RECORD: Darwin, C. R. n.d. Abstract of Decaisne in Journal Societe d'Horticulture, vol. 1. CUL-DAR73.72-77. Transcribed by Kees Rookmaaker, edited by John van Wyhe (Darwin Online,

REVISION HISTORY: Transcribed by Kees Rookmaaker, edited by John van Wyhe 3.2014. RN1

NOTE: Reference: Decaisne, Joseph. 1855. Le jardin fruitier du Muséum, ou monographie des arbres fruitiers cultivés dans cet établissement. — Examen critique de la doctrine de Van Mons. Journal de la Société Impériale et Centrale d'Horticulture 1: 218-40.

Reproduced with the permission of the Syndics of Cambridge University Library and William Huxley Darwin.


Journal de la Soc. Imp. d'Horticulture. Vol. 1855

M. Decaisne. "Examen Critique de la doctrine de Van Mons."

p. 220 Van Mons Vilmorin & Lecoq think that variability of a type increases with number of generations — says is proved false by thousands of annual plants remaining the same as thy were in remotest antiquity. (does this apply to cultivated plants?) (Moreover probably this then chiefly applied to fruit trees which have been long grafted). Decaisne says it is true that some few species vary with great facility, however little their conditions have been altered. What he is sure is false in Van Mons, is that one race of fruit tree produces another quite different: says Van Mons adduces no precise facts.

p. 222. V. Mons very inaccurate sowed seed from all parts of Europe & kept no register. —

p. 222. says no material afforded to know whether all pears descended from one stock or from several species.


p. 223. D. asks whether the Pears with petals largely rounded & undulated can be united specifically to those which have the petals flat & elliptic, or oval: "Here each of these types gives rise to parallel series of varieties?"

p. 223 says pears not fd. wild in Belgum. — Disputes vars. dying out. —

p. 225. thinks those who believe in numerous wild forms of uncultivated plants & those who believe in one both wrong. Yet agrees with Naudin’s Hypothesis "Revue Horticole 1852 p. 102" who thinks all pears &c &c derived from one Pear, whence vars have arisen. "La nature aurait ainsi divisé une espèce principale en espèces secondaires, qui elles mêmes soumises à l’action modificatrice de la culture et conservant encore un reste de la plasticite primordiale, seraient devenues les souches de nos races ou varietes actuelles, toujours plus multiplier avec les siecles, mais

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toujours aussi distinctes et aussi incapables de se changer les unes dans les autres, q'une espece proprement dite, un genre une famille même, soit incapable de se transformer en d'autres espèces, d'autres genres, d'autres familles." —

(The more I think the more the extreme importance of studying amount of variation in N. American fruit trees strikes me as important: for it is very improbable that they wd have gone to wild forms if such exist, (see Asa Gray). The great point will be to ascertain whether any new types are of American origins. They may, of course, be descendants of all the Europaean types. —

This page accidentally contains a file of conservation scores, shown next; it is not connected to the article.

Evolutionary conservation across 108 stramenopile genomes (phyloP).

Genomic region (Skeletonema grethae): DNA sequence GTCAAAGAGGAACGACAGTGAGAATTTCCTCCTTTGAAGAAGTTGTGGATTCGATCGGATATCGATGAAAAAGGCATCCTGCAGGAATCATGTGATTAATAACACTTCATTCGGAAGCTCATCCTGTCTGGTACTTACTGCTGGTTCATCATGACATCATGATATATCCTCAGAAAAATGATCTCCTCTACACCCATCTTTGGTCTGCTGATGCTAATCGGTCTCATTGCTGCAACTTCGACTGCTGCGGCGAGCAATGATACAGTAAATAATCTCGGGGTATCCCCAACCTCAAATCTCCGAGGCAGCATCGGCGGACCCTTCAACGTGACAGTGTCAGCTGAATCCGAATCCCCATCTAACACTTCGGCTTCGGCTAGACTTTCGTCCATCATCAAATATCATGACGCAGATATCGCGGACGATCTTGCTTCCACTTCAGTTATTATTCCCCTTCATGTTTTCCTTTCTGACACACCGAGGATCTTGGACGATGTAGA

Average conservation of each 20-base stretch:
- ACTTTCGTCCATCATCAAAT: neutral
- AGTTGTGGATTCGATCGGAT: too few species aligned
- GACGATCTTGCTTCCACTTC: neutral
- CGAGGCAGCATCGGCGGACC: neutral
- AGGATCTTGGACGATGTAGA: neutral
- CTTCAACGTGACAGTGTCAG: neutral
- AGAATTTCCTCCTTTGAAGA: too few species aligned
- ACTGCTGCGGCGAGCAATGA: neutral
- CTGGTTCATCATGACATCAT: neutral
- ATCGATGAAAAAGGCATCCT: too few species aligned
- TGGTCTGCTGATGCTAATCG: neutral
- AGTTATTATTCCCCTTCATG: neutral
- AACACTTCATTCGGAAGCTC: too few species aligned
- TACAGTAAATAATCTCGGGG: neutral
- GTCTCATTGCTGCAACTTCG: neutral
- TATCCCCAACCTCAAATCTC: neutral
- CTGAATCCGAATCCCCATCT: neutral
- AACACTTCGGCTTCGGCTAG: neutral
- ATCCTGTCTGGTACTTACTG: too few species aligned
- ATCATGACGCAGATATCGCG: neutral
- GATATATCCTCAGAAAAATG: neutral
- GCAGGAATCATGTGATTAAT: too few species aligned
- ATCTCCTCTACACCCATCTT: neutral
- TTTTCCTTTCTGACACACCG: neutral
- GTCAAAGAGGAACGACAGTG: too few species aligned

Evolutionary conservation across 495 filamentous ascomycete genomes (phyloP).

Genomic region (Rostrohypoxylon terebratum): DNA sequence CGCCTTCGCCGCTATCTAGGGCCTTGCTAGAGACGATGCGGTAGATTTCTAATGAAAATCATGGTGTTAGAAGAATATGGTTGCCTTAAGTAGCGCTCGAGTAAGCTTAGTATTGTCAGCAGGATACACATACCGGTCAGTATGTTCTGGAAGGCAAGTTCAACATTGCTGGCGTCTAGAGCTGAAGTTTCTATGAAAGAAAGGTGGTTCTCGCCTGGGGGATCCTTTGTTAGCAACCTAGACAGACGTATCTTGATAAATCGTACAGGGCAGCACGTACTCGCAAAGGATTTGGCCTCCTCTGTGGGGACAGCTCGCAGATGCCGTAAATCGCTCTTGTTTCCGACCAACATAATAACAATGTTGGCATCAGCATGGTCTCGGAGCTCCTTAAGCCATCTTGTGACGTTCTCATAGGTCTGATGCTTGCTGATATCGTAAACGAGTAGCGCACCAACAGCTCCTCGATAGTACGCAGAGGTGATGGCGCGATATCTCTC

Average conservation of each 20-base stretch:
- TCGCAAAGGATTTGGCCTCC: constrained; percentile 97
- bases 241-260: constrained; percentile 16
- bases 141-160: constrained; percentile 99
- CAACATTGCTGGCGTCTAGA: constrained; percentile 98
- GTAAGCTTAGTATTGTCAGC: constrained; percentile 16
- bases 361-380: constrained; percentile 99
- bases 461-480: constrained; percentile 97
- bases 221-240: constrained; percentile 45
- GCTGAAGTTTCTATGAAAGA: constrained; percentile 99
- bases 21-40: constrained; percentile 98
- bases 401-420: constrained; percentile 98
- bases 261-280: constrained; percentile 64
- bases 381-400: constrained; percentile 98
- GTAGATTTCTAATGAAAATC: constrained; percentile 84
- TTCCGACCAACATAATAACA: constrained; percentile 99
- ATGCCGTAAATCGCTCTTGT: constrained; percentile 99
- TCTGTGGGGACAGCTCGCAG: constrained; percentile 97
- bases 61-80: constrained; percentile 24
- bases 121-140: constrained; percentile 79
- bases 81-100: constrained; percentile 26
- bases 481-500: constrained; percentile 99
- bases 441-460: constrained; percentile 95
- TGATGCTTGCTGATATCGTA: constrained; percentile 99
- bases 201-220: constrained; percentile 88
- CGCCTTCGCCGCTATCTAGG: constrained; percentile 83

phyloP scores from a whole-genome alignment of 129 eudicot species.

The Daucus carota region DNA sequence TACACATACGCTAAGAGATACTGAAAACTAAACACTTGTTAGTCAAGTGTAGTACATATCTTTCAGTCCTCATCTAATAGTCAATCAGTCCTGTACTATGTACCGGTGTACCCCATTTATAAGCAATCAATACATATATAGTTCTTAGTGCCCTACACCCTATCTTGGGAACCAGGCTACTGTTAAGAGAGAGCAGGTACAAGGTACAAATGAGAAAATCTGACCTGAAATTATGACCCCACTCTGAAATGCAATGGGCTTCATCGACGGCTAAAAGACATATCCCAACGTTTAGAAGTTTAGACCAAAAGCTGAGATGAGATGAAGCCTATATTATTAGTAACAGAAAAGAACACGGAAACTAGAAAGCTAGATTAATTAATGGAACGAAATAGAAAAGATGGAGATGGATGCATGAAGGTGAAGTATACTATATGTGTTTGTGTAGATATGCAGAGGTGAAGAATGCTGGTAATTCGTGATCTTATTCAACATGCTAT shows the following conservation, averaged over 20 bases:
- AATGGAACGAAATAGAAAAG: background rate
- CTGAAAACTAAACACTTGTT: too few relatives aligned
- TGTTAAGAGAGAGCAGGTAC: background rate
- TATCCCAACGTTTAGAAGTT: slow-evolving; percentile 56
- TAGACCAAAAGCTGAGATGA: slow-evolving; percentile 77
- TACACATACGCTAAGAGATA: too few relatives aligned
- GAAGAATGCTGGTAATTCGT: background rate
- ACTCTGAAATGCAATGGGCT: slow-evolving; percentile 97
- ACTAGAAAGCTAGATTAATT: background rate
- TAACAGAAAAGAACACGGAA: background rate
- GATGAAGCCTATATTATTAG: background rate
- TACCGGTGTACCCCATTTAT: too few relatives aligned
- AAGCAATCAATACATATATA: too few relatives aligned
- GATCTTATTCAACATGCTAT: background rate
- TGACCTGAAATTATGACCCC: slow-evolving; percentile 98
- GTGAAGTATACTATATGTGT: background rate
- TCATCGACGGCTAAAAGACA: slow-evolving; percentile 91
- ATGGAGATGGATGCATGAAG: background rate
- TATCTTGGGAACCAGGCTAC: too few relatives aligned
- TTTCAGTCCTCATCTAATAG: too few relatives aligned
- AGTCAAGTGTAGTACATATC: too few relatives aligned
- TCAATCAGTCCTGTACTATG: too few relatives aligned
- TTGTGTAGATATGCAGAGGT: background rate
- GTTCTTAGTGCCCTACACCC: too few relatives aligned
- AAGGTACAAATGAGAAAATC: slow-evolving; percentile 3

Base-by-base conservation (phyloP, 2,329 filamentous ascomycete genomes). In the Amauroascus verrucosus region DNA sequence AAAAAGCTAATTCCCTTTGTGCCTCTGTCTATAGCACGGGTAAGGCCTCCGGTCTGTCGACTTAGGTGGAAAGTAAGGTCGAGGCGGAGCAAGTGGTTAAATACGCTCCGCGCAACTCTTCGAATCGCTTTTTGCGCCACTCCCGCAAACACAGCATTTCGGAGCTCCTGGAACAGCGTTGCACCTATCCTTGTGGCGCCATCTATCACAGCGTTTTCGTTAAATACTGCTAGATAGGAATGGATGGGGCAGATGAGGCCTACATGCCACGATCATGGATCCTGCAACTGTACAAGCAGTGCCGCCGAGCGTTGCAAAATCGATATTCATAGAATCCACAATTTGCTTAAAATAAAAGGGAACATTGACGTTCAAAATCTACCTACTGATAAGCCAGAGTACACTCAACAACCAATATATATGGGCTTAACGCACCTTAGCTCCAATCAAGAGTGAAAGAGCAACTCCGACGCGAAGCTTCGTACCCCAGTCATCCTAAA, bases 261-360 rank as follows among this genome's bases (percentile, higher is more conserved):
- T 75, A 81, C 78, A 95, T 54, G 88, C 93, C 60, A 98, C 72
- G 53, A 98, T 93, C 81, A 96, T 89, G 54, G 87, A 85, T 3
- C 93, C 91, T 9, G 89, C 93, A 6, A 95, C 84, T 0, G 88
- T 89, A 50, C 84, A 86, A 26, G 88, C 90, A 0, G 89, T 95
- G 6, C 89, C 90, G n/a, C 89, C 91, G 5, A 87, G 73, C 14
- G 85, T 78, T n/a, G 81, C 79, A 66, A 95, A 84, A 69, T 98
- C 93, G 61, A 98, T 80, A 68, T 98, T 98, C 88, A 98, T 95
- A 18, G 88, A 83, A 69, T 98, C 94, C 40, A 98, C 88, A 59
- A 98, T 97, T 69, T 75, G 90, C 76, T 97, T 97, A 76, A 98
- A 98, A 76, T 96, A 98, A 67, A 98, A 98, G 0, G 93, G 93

xxx we gain nothing by this theory, for who can tell whether the wild forms are really species or vars. —

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[note belonging 75]

any how Van Mons had enormous success.


p. 229. Copy in full of "Essai Pomologique par M. Van Mons from "Annales generales des Sciences Physiques Bruxelles. 1819 vol 2. p. 51." —

p. 230. always sowed seed of new varieties, even if they were pods, rather than of old varieties: but afterwards it is clear that he selected from succesive seeds the best fruit "recoltée seulement sur les fruits de premier rang."

p. 233. "Nous devons cependant dire que, plus on avance en repetitions de renouvellement moins la variete est tranchant et moins la forme et le gout different" but they will not be identical, —

p. 233. After our long experience thinks the seed of Calebasse will rather produce Bon Chretien — — — than the analogues of its own subspecies.

p. 234. seed from wild plants from wood, 4 times resown yet produce wild plants. — but seed from old cultivated vars. may produce wild-looking plants, but the seed of latter will produce good plants. —

p. 235. disbelieves that any of our varieties are the same with those of ancient Greeks & Latins.


p. 237. Pear trese with numerous leaves large & tender pale, & soft, buds &c — foretell small summer pears, but there are strong exceptions, & we have 3 kinds with evry good & large fruit, characterised as described. —

p. 238. in seedling apples can tell by general appearance with certainty what sous-espece will be produced.

p. 238. has once had a truly wild Peach with fruit like Almond tree. —

p. 238. The nectarine comes from the Peach, & the Peach comes from the Nectarine. (Why shd Decaisne doubt Van Mons so much).

p. 239. La Guigne rouge de nos bois (a wild cherry) que j'ai souvent terminé sans avoir pu la faire varier" except slight increase in size in first generation.

p. do. "la prune n’ est pas très sujette a varier car jusque à la Reine Claude elle se reproduit identique comme si primitivement elle avait eté extraite de nos bois, ou trouvée dans nos haies." —


p. 254. Culture des choux-races de terre, par Mr J.G. Meyer (Gartenflora ap. 1855)

These differ from common Choux Races, that the swelling of the axis is under ground: no less than 9 sub-vars of this described!

p. 251. Nouvelles var. d'Achimanes et quelques faits relatifs aux hybrides. (Gartenflora ap. 1855) par M. Regel —

says in most plants produced between a hybrid & a (third) pure species the resemblance is most to pure species. The case given confirms Gaertners law of zusammengesetze hybrids).

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